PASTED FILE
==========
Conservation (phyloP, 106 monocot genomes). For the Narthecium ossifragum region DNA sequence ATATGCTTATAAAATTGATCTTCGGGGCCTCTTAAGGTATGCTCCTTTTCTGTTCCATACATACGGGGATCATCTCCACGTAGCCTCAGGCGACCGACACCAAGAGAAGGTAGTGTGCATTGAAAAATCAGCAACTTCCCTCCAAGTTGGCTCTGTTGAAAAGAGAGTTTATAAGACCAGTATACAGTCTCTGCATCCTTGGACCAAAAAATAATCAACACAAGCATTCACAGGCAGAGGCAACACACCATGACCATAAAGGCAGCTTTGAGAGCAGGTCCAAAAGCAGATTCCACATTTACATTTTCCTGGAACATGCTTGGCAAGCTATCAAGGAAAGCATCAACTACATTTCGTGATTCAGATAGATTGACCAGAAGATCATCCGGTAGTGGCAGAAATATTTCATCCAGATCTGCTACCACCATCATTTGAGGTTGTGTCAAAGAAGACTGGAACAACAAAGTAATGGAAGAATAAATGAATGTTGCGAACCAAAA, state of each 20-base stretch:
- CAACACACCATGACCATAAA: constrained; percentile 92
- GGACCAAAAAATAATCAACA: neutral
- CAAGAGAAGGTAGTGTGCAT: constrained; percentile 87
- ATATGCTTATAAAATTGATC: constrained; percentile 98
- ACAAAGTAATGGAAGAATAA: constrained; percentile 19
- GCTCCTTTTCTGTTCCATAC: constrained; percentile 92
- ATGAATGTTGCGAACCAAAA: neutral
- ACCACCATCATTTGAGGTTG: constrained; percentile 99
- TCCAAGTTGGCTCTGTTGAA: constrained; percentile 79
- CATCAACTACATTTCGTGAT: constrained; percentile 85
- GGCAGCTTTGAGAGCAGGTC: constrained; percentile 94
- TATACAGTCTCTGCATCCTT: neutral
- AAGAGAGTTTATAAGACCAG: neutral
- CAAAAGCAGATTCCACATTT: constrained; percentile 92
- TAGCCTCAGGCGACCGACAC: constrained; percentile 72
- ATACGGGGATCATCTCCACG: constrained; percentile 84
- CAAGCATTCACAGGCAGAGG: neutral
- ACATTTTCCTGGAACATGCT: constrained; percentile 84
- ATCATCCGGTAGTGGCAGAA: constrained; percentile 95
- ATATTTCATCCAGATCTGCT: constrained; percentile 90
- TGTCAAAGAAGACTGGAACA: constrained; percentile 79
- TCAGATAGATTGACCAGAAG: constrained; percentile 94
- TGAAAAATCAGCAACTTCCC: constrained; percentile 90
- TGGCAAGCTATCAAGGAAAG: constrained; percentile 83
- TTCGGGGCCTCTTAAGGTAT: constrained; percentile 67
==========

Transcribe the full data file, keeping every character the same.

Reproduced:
Conservation (phyloP, 106 monocot genomes). For the Narthecium ossifragum region DNA sequence ATATGCTTATAAAATTGATCTTCGGGGCCTCTTAAGGTATGCTCCTTTTCTGTTCCATACATACGGGGATCATCTCCACGTAGCCTCAGGCGACCGACACCAAGAGAAGGTAGTGTGCATTGAAAAATCAGCAACTTCCCTCCAAGTTGGCTCTGTTGAAAAGAGAGTTTATAAGACCAGTATACAGTCTCTGCATCCTTGGACCAAAAAATAATCAACACAAGCATTCACAGGCAGAGGCAACACACCATGACCATAAAGGCAGCTTTGAGAGCAGGTCCAAAAGCAGATTCCACATTTACATTTTCCTGGAACATGCTTGGCAAGCTATCAAGGAAAGCATCAACTACATTTCGTGATTCAGATAGATTGACCAGAAGATCATCCGGTAGTGGCAGAAATATTTCATCCAGATCTGCTACCACCATCATTTGAGGTTGTGTCAAAGAAGACTGGAACAACAAAGTAATGGAAGAATAAATGAATGTTGCGAACCAAAA, state of each 20-base stretch:
- CAACACACCATGACCATAAA: constrained; percentile 92
- GGACCAAAAAATAATCAACA: neutral
- CAAGAGAAGGTAGTGTGCAT: constrained; percentile 87
- ATATGCTTATAAAATTGATC: constrained; percentile 98
- ACAAAGTAATGGAAGAATAA: constrained; percentile 19
- GCTCCTTTTCTGTTCCATAC: constrained; percentile 92
- ATGAATGTTGCGAACCAAAA: neutral
- ACCACCATCATTTGAGGTTG: constrained; percentile 99
- TCCAAGTTGGCTCTGTTGAA: constrained; percentile 79
- CATCAACTACATTTCGTGAT: constrained; percentile 85
- GGCAGCTTTGAGAGCAGGTC: constrained; percentile 94
- TATACAGTCTCTGCATCCTT: neutral
- AAGAGAGTTTATAAGACCAG: neutral
- CAAAAGCAGATTCCACATTT: constrained; percentile 92
- TAGCCTCAGGCGACCGACAC: constrained; percentile 72
- ATACGGGGATCATCTCCACG: constrained; percentile 84
- CAAGCATTCACAGGCAGAGG: neutral
- ACATTTTCCTGGAACATGCT: constrained; percentile 84
- ATCATCCGGTAGTGGCAGAA: constrained; percentile 95
- ATATTTCATCCAGATCTGCT: constrained; percentile 90
- TGTCAAAGAAGACTGGAACA: constrained; percentile 79
- TCAGATAGATTGACCAGAAG: constrained; percentile 94
- TGAAAAATCAGCAACTTCCC: constrained; percentile 90
- TGGCAAGCTATCAAGGAAAG: constrained; percentile 83
- TTCGGGGCCTCTTAAGGTAT: constrained; percentile 67